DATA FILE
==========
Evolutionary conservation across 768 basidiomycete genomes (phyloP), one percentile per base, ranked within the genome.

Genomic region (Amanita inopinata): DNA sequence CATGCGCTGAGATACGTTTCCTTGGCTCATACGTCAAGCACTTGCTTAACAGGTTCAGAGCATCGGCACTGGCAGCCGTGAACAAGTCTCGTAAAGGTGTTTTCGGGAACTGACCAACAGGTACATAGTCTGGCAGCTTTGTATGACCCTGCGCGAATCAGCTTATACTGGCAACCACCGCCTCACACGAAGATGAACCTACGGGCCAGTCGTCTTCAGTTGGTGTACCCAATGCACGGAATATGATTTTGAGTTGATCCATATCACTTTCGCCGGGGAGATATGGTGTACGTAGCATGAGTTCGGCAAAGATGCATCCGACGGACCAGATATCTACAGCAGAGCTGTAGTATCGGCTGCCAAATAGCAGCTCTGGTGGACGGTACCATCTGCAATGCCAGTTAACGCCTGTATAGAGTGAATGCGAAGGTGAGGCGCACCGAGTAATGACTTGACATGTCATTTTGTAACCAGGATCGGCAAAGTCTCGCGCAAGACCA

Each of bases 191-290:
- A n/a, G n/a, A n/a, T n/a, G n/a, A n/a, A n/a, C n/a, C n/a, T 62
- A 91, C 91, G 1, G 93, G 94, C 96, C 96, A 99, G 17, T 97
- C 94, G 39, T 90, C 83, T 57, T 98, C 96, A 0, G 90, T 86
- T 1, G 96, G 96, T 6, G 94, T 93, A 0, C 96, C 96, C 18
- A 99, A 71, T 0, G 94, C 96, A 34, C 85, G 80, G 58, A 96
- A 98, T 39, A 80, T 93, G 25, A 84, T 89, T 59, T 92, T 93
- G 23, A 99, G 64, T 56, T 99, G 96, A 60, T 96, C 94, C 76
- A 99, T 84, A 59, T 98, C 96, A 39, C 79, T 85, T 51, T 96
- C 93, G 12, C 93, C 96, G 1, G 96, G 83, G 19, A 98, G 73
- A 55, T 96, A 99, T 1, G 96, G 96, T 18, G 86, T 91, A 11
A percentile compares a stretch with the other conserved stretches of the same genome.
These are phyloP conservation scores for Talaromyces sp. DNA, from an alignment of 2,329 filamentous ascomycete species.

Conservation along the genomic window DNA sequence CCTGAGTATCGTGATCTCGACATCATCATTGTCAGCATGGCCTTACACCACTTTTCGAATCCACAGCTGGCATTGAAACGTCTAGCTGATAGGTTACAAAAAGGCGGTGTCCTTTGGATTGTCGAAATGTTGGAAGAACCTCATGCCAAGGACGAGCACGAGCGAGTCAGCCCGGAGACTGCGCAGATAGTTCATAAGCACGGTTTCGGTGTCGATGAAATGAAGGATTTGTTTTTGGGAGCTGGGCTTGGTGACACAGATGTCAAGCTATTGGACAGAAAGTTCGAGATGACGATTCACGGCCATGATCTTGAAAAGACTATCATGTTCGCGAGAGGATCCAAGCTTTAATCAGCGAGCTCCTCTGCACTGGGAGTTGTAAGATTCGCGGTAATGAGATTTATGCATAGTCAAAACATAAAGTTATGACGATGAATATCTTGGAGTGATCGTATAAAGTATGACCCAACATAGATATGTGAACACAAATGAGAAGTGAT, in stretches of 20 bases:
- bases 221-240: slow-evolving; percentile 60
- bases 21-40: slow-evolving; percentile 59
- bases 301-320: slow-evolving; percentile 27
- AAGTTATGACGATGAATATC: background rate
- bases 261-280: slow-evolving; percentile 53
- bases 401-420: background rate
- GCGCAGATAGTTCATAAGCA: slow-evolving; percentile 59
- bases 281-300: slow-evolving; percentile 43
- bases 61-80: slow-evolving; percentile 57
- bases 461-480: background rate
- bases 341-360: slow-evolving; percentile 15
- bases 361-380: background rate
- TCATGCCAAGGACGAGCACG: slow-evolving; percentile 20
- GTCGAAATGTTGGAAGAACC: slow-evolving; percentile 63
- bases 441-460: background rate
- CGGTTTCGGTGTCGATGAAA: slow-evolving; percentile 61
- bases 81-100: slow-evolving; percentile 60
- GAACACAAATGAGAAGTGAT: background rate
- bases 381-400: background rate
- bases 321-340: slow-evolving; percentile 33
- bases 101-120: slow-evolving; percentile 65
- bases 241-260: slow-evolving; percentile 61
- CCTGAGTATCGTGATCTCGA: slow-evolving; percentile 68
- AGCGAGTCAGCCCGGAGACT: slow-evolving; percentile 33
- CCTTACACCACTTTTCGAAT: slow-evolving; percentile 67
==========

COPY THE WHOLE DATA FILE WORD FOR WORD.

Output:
Evolutionary conservation across 768 basidiomycete genomes (phyloP), one percentile per base, ranked within the genome.

Genomic region (Amanita inopinata): DNA sequence CATGCGCTGAGATACGTTTCCTTGGCTCATACGTCAAGCACTTGCTTAACAGGTTCAGAGCATCGGCACTGGCAGCCGTGAACAAGTCTCGTAAAGGTGTTTTCGGGAACTGACCAACAGGTACATAGTCTGGCAGCTTTGTATGACCCTGCGCGAATCAGCTTATACTGGCAACCACCGCCTCACACGAAGATGAACCTACGGGCCAGTCGTCTTCAGTTGGTGTACCCAATGCACGGAATATGATTTTGAGTTGATCCATATCACTTTCGCCGGGGAGATATGGTGTACGTAGCATGAGTTCGGCAAAGATGCATCCGACGGACCAGATATCTACAGCAGAGCTGTAGTATCGGCTGCCAAATAGCAGCTCTGGTGGACGGTACCATCTGCAATGCCAGTTAACGCCTGTATAGAGTGAATGCGAAGGTGAGGCGCACCGAGTAATGACTTGACATGTCATTTTGTAACCAGGATCGGCAAAGTCTCGCGCAAGACCA

Each of bases 191-290:
- A n/a, G n/a, A n/a, T n/a, G n/a, A n/a, A n/a, C n/a, C n/a, T 62
- A 91, C 91, G 1, G 93, G 94, C 96, C 96, A 99, G 17, T 97
- C 94, G 39, T 90, C 83, T 57, T 98, C 96, A 0, G 90, T 86
- T 1, G 96, G 96, T 6, G 94, T 93, A 0, C 96, C 96, C 18
- A 99, A 71, T 0, G 94, C 96, A 34, C 85, G 80, G 58, A 96
- A 98, T 39, A 80, T 93, G 25, A 84, T 89, T 59, T 92, T 93
- G 23, A 99, G 64, T 56, T 99, G 96, A 60, T 96, C 94, C 76
- A 99, T 84, A 59, T 98, C 96, A 39, C 79, T 85, T 51, T 96
- C 93, G 12, C 93, C 96, G 1, G 96, G 83, G 19, A 98, G 73
- A 55, T 96, A 99, T 1, G 96, G 96, T 18, G 86, T 91, A 11
A percentile compares a stretch with the other conserved stretches of the same genome.
These are phyloP conservation scores for Talaromyces sp. DNA, from an alignment of 2,329 filamentous ascomycete species.

Conservation along the genomic window DNA sequence CCTGAGTATCGTGATCTCGACATCATCATTGTCAGCATGGCCTTACACCACTTTTCGAATCCACAGCTGGCATTGAAACGTCTAGCTGATAGGTTACAAAAAGGCGGTGTCCTTTGGATTGTCGAAATGTTGGAAGAACCTCATGCCAAGGACGAGCACGAGCGAGTCAGCCCGGAGACTGCGCAGATAGTTCATAAGCACGGTTTCGGTGTCGATGAAATGAAGGATTTGTTTTTGGGAGCTGGGCTTGGTGACACAGATGTCAAGCTATTGGACAGAAAGTTCGAGATGACGATTCACGGCCATGATCTTGAAAAGACTATCATGTTCGCGAGAGGATCCAAGCTTTAATCAGCGAGCTCCTCTGCACTGGGAGTTGTAAGATTCGCGGTAATGAGATTTATGCATAGTCAAAACATAAAGTTATGACGATGAATATCTTGGAGTGATCGTATAAAGTATGACCCAACATAGATATGTGAACACAAATGAGAAGTGAT, in stretches of 20 bases:
- bases 221-240: slow-evolving; percentile 60
- bases 21-40: slow-evolving; percentile 59
- bases 301-320: slow-evolving; percentile 27
- AAGTTATGACGATGAATATC: background rate
- bases 261-280: slow-evolving; percentile 53
- bases 401-420: background rate
- GCGCAGATAGTTCATAAGCA: slow-evolving; percentile 59
- bases 281-300: slow-evolving; percentile 43
- bases 61-80: slow-evolving; percentile 57
- bases 461-480: background rate
- bases 341-360: slow-evolving; percentile 15
- bases 361-380: background rate
- TCATGCCAAGGACGAGCACG: slow-evolving; percentile 20
- GTCGAAATGTTGGAAGAACC: slow-evolving; percentile 63
- bases 441-460: background rate
- CGGTTTCGGTGTCGATGAAA: slow-evolving; percentile 61
- bases 81-100: slow-evolving; percentile 60
- GAACACAAATGAGAAGTGAT: background rate
- bases 381-400: background rate
- bases 321-340: slow-evolving; percentile 33
- bases 101-120: slow-evolving; percentile 65
- bases 241-260: slow-evolving; percentile 61
- CCTGAGTATCGTGATCTCGA: slow-evolving; percentile 68
- AGCGAGTCAGCCCGGAGACT: slow-evolving; percentile 33
- CCTTACACCACTTTTCGAAT: slow-evolving; percentile 67